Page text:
The revelations surrounding Marcus Bachmann's psychotherapy practice along with his statements equating gay people to barbarians reflect the deeply held view among too many people that homosexuality is a psychological or moral choice that can be altered and indeed should be. As someone who professes to help gays and lesbians become "straight," Dr. Bachmann is unfortunately not alone. There are several conservative religious organizations like Exodus International and Homosexuals Anonymous who claim to have helped people change their sexual orientation through prayer, counseling, or a combination of both. Moreover, there are licensed mental health professionals who practice what are called reparative or conversion therapies designed to make gay people heterosexual. The best-known group of such clinicians is the National Association for Research and Therapy of Homosexuality (NARTH), led by psychologist Joseph Nicolosi. He and his followers claim that gays and lesbians suffer from a damaging blend of childhood trauma, shaming in their families of origin, and chronic unmet needs for love and affection from their same-sex parents. Reparative therapy supposedly helps gay clients become heterosexual by working with them to ameliorate toxic feelings stemming from their damaged childhoods.

Robert Spitzer, a prominent psychiatrist who, oddly enough led the charge to remove homosexuality as a disease from the Diagnostic and Statistical Manual, had undertaken research with 200 women and men who underwent reparative therapy and believed themselves to be "cured" of homosexuality, as evidenced by their ability to engage in sexual relations with the opposite sex, marry heterosexually, and conceive children. But is this really a cure? Spitzer found that well after the treatment ended, many of the respondents still had feelings of attraction to members of their sex.

And these findings are not unique. Despite reports of individuals submitting themselves to reparative therapy and subsequently getting married and having children, there is no evidence that this treatment permanently changes people's attractions to their own sex. In fact, there are many reports of people undergoing treatments offered by ex-gay ministries who not only return to homosexuality but have also been traumatized by this so-called therapy. It is not uncommon for survivors of these programs to wind up permanently emotional scarred and at times, even suicidal.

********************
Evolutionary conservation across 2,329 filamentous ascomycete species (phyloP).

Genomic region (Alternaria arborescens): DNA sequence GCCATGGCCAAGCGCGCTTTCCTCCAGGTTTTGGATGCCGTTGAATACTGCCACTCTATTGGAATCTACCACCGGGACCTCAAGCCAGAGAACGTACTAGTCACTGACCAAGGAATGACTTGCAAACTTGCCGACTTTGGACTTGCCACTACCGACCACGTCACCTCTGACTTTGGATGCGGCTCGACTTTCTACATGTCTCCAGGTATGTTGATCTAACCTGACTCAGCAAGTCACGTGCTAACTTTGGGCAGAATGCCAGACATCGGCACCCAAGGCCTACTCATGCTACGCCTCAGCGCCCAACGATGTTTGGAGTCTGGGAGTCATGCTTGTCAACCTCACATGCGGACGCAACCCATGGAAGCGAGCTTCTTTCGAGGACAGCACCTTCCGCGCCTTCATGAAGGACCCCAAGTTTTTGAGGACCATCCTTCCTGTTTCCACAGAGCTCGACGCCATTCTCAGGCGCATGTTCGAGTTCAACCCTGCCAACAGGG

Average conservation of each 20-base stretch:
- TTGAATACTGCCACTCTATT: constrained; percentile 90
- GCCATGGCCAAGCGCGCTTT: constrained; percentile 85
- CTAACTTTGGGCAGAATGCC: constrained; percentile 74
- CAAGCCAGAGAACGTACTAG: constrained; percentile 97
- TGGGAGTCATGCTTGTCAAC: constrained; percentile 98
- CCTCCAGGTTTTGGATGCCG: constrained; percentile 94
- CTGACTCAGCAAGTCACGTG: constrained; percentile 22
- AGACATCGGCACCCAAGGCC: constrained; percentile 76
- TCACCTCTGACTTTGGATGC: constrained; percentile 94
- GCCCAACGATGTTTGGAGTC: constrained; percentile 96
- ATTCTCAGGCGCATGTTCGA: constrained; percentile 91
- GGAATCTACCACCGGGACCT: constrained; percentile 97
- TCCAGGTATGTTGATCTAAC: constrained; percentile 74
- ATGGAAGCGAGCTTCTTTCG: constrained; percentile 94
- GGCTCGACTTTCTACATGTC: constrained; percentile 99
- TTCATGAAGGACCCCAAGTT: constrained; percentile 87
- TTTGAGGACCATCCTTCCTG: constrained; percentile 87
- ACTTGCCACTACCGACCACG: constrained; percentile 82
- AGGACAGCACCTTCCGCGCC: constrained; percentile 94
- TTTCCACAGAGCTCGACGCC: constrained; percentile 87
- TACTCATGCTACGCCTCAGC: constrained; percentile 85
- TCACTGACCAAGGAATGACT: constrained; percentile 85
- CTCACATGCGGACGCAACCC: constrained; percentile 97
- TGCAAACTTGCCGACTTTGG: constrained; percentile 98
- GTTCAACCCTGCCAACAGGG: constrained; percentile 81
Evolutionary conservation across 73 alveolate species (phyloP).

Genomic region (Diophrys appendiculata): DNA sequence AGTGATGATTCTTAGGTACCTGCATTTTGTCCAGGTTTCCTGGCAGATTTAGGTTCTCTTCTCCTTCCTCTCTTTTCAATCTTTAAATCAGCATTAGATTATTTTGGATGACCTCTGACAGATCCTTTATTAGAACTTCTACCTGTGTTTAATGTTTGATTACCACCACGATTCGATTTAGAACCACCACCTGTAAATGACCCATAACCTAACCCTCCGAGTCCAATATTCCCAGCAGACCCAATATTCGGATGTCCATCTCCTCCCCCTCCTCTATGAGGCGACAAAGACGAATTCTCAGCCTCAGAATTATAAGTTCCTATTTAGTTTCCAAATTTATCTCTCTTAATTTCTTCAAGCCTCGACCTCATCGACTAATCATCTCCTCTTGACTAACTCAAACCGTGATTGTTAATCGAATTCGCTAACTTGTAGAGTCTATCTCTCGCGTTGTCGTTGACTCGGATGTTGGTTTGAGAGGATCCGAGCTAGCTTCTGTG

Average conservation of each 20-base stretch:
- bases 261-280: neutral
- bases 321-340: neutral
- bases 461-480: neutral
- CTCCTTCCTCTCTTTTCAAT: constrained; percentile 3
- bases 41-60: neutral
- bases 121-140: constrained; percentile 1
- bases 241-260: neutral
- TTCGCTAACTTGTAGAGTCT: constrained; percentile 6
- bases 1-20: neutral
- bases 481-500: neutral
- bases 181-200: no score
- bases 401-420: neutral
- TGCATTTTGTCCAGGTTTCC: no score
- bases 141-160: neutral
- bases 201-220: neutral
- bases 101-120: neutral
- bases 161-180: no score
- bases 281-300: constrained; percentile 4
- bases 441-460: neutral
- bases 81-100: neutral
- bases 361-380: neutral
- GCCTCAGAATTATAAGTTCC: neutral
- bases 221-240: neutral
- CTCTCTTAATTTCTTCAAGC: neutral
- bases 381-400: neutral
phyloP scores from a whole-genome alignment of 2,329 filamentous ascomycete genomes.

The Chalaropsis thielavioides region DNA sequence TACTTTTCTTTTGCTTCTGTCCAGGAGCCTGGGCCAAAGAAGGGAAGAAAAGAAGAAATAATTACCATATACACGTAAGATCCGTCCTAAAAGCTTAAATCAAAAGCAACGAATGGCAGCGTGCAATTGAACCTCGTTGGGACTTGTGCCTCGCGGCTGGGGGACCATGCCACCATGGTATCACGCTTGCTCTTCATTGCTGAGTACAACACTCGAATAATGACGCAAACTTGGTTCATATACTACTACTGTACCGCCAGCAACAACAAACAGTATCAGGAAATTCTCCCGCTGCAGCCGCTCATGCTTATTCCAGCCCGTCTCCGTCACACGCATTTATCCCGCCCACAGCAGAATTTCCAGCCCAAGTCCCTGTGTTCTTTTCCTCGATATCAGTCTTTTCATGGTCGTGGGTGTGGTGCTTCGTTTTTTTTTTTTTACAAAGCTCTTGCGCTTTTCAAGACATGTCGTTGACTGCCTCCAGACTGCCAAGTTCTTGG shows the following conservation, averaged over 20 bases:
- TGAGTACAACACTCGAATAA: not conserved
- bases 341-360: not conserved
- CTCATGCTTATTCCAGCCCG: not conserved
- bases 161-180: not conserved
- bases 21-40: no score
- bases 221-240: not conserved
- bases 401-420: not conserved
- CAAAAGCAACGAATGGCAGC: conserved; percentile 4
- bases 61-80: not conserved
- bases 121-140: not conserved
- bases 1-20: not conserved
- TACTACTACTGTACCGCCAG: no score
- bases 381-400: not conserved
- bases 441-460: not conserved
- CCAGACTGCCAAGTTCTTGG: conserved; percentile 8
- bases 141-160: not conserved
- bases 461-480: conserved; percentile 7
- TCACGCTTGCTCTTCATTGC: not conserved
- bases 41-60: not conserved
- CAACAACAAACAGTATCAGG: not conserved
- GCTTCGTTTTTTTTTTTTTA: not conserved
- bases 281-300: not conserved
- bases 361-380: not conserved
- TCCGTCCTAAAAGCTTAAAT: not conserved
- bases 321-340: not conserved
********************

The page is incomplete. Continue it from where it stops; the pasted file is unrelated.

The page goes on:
The real diseases are homophobia and heterosexism, not homosexuality.

It is important to recognize that the great majority of psychotherapy professionals argue vociferously that such "treatment" is unethical because homosexuality is not an illness-rather the "illness" is our intolerance of sexual and gender behaviors falling outside restrictive societal norms. Further, many professional organizations to which mental health practitioners belong, such as the National Association of Social Workers (NASW) the American Psychological Association and the American Psychiatric Association consider such treatment unethical, and its practitioners risk censure as well as suspension or revocation of their licenses. On the few occasions I have been asked about conversion therapy by my clients, I tell them that I agree with the conclusions of my own professional organization, (NASW). I also tell clients that reparative and conversion therapies, besides being ineffective, are psychologically harmful to gays and lesbians, which is another reason I do not recommend them and will not assist clients in procuring such treatment.

People like Marcus and Michele Bachmann believe that accepting and even celebrating gay and lesbian people will inevitably lead to the moral decline of our society. I would argue that a presidential candidate who signs a pledge glorifying heterosexual marriage that contains gross historical inaccuracies and thus glorifies an aspect of slavery would, in fact, do much greater harm.

About the Author

Michael C. LaSala Ph.D., LCSW

Michael C. LaSala, Ph.D., is an associate professor at the School of Social Work at Rutgers University, and author of Coming Out, Coming Home: Helping Families Adjust to a Gay or Lesbian Child.

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